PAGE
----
We Participate in the State of Texas Amplified Telephone Program We provide FREE amplified listening devices, including many different telephone styles to the hard of hearing members of our community.*
Medicaid We welcome new Medicaid patients. Two Area Locations
Marlene - 817-605-1053 2905 Brown Trail, Ste Q, Bedford Frankie - 817-870-2500 5800 Camp Bowie, Ste 126, Ft. Worth *Note - Good only at participating Sonus locations. See store for details. " Hearing aids cannot restore natural hearing. Success with hearing aids depends on a number of factors, including hearing loss severity and ability to adapt to amplification."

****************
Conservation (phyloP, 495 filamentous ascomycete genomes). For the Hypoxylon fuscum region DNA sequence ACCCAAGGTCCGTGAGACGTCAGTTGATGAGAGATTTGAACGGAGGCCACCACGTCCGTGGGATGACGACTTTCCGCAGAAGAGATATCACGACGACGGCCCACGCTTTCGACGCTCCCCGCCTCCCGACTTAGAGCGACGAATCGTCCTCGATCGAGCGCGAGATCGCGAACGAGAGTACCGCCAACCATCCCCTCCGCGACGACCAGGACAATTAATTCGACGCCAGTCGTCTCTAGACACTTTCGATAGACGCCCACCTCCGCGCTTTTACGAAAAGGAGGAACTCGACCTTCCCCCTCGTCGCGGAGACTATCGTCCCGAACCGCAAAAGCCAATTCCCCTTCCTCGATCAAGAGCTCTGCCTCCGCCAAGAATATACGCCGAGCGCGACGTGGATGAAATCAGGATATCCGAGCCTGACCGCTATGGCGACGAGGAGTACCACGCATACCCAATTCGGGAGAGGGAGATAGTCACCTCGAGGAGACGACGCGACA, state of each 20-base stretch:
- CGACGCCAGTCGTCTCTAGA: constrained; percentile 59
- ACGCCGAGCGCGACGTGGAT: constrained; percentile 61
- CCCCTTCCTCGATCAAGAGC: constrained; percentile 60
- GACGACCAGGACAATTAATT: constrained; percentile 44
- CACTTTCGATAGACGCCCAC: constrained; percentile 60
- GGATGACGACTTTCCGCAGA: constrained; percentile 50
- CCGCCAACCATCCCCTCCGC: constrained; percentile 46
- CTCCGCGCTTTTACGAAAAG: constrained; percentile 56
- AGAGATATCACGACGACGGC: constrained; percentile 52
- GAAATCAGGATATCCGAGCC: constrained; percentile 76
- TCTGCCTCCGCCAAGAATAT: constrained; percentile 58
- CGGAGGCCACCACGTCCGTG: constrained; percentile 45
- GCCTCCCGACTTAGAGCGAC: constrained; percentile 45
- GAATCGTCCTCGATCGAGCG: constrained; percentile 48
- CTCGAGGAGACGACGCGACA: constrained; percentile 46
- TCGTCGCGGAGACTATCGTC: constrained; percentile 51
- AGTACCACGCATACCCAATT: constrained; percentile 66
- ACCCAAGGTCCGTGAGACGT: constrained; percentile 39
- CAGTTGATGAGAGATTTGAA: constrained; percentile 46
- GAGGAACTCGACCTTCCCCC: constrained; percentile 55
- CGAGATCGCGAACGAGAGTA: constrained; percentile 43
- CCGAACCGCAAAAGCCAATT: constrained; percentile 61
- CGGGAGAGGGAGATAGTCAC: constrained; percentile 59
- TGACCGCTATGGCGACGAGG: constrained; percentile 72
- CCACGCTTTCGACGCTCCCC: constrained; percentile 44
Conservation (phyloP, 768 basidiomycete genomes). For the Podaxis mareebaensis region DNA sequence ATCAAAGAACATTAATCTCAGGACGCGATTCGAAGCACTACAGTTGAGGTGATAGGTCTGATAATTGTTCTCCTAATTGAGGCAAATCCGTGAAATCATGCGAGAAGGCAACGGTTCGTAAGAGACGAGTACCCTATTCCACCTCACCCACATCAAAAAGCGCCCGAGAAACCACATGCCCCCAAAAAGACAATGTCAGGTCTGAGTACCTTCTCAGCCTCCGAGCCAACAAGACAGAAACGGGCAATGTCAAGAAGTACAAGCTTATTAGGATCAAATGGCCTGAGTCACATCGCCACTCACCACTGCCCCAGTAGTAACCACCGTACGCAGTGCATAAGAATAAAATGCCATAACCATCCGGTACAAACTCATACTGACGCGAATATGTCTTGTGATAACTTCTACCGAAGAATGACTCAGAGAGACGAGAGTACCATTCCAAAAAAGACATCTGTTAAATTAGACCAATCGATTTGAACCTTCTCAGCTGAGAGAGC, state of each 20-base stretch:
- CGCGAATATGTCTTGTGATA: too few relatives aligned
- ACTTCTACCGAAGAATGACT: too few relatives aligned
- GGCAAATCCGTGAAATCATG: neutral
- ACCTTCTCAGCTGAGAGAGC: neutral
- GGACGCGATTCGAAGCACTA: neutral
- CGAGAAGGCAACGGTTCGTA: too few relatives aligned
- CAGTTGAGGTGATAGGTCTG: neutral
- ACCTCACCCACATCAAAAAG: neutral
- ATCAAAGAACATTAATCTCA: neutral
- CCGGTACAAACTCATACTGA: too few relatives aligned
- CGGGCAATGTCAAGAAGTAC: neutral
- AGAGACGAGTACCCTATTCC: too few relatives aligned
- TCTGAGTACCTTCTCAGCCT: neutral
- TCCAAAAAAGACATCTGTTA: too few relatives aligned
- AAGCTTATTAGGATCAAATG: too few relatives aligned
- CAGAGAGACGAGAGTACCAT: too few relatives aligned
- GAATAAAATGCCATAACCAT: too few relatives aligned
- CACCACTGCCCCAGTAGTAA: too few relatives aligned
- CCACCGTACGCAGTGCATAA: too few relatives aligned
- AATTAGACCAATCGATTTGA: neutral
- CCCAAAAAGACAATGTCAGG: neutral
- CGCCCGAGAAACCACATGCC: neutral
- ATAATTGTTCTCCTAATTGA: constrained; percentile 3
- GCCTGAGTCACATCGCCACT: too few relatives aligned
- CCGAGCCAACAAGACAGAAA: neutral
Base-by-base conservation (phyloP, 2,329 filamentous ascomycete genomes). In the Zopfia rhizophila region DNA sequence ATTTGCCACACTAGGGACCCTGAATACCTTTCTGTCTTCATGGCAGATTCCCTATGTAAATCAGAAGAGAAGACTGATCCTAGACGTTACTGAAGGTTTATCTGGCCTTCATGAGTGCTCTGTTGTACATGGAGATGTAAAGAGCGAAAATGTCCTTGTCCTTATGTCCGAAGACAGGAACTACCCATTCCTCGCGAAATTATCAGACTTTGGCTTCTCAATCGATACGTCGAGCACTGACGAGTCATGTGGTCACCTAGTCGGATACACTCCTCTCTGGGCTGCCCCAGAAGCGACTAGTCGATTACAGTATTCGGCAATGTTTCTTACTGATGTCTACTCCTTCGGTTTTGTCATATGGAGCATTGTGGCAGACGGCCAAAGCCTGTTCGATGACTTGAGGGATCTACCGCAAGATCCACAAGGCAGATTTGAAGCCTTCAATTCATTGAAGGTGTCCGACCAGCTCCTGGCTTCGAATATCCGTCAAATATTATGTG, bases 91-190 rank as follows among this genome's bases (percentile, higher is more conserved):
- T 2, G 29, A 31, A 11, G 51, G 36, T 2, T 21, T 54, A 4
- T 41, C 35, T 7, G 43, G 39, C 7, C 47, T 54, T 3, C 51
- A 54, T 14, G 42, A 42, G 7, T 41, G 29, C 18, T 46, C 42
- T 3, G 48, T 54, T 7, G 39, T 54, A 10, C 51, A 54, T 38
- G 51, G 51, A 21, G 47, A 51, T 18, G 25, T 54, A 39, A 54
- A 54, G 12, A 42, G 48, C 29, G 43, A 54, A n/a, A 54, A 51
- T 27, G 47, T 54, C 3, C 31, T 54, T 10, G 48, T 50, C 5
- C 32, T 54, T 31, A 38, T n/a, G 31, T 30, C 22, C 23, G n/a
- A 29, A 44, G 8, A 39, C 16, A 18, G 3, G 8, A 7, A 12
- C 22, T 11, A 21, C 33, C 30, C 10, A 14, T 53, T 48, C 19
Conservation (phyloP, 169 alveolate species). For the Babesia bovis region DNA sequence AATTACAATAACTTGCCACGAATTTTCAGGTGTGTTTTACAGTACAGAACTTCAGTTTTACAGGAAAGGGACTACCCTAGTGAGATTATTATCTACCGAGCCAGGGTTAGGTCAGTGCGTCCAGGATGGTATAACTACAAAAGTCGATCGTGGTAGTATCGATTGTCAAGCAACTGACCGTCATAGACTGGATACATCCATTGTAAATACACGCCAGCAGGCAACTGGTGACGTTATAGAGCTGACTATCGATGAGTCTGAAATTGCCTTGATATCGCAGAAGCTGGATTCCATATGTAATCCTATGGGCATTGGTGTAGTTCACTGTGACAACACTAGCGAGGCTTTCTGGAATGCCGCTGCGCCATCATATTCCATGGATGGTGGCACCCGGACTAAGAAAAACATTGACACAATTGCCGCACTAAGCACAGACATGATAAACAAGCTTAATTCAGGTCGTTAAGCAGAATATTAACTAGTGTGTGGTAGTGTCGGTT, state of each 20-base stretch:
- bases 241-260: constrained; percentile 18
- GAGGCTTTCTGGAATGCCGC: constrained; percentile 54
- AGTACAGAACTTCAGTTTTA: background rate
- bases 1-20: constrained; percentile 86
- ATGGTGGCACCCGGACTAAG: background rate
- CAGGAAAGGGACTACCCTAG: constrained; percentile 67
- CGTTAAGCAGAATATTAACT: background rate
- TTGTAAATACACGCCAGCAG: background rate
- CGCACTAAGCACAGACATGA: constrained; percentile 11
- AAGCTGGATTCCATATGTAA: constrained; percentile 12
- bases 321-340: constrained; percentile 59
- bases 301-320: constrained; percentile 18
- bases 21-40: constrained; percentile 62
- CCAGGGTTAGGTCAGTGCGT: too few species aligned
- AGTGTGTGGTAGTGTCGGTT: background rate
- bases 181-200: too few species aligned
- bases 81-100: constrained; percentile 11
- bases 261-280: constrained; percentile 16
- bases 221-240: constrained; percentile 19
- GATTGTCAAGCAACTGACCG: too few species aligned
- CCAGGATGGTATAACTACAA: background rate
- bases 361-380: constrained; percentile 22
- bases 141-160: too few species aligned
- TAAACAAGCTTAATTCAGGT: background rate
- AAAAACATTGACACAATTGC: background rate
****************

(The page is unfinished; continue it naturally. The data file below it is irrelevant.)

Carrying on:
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Senior Activities Center, 1950 S. Valley Parkway, Lewisville. Free program. For more information, contact Sylvia Mychnya at (972) 436-8076. CARSWELL RETIRED OFFICER WIVES CLUB meets the 2nd Tuesday of every month at 1100. Call for location. Usually, Green Oaks Inn, Desert Storm Club or the base bowling alley. Wives invited. For information or reservations for a luncheon or membership call Lois DiBartiomeo (817)-346-8931 or Aimee Krause (817)-236-8669. DALLAS COUNCIL of the NAVY LEAGUE, 4th Friday, 11:30am, Park City Club, 5956 Sherry Lane, Dallas. DALLAS COUNTY VETERANS SERVICE BOARD, 1st Monday, 7:30, 2377 North Stemmons. DEDALLIANS, 3rd Thursday at 6:30, Holiday Inn, 360 & Brown Blvd., Arlington. DAV BLUEBONNET CHAPTER 20 & AUXILIARY meet 4th Monday at 6:30pm, 431 Fulton, Fort Worth, Texas 76104. For information call 336-1881. DAV BUDDIES CHAPTER #11 HAS MERGED WITH DAV CHAPTER 42 GRAND PRAIRIE, For more information about DAV Grand Prairie call 972-262-8600 DISABLED AMERICAN VETERANS ARLINGTON CHAPTER 157 meets third Sunday of every month at 3pm in the Senior Citizens Center at 1815 New York Ave. Arlington, for information call (817)561-6462 DISABLED AMERICAN VETERANS BIG “D” CHAPTER #57 meets 1st Saturday, 1pm at 8630 Thurgood Lane, Dallas 75238. For information call (214) 3438643. DISABLED AMERICAN VETERANS & AUXILIARY GRAND PRAIRIE #42 Meets 4th Tuesday of the month, 4:30pm at Senior Citizens Center, 925 Conover, Grand Prairie. For more information please call 972-262-8600. DISABLED AMERICAN VETERANS GARLAND CHAPTER # 137 meets the 1st monday of every month at 6:00 PM at the Garland Activities Center, 600 W. Avenue A, Garland, Texas. For more information call Gene Allen at (972) 635-9293. DOWNTOWN SINGLES Sunday School meets 10:45am each Sunday at First United Methodist Church, 800 W. Fifth St., Fort Worth. Non-denominational fellowship offers various activities and a monthly calendar of events. For information call (817) 588-1841 or visit www.downtownsingles.org. EX-POWS DALLAS, 3rd Tuesday at 6:30pm VFW Post 6796, on north side of Garland Rd, 1/3 mile west of Buckner Blvd. (Loop 12). FIRST MARINE DIVISION ASSOC., DALLAS CHAPTER, 3rd Sat. each month, VFW Post 8627, 1010 Hampshire Lane, Richardson. FLEET RESERVE ASSOCIATION (FRA), First Wednesday of each month at 1900, VFW Post 8561, 3221 Howell Street, Arlington, TX. Two blocks south of East Abram Street between Highway 360 and Great Southwest. (MAPSCO 84L). For more information, contact Howard Poole, 972-285-1865, Fax 972-289-9809 or email: firstname.lastname@example.org. FLEET RESERVE ASSOCIATION (FRA) BRANCH AND (LAFRA) UNIT 96 meet on the Fourth Sunday of every month at “old Dallas Naval Air Station. In bldg. 8003, 43rd Engineering Group ‘A” Company 980th. For more information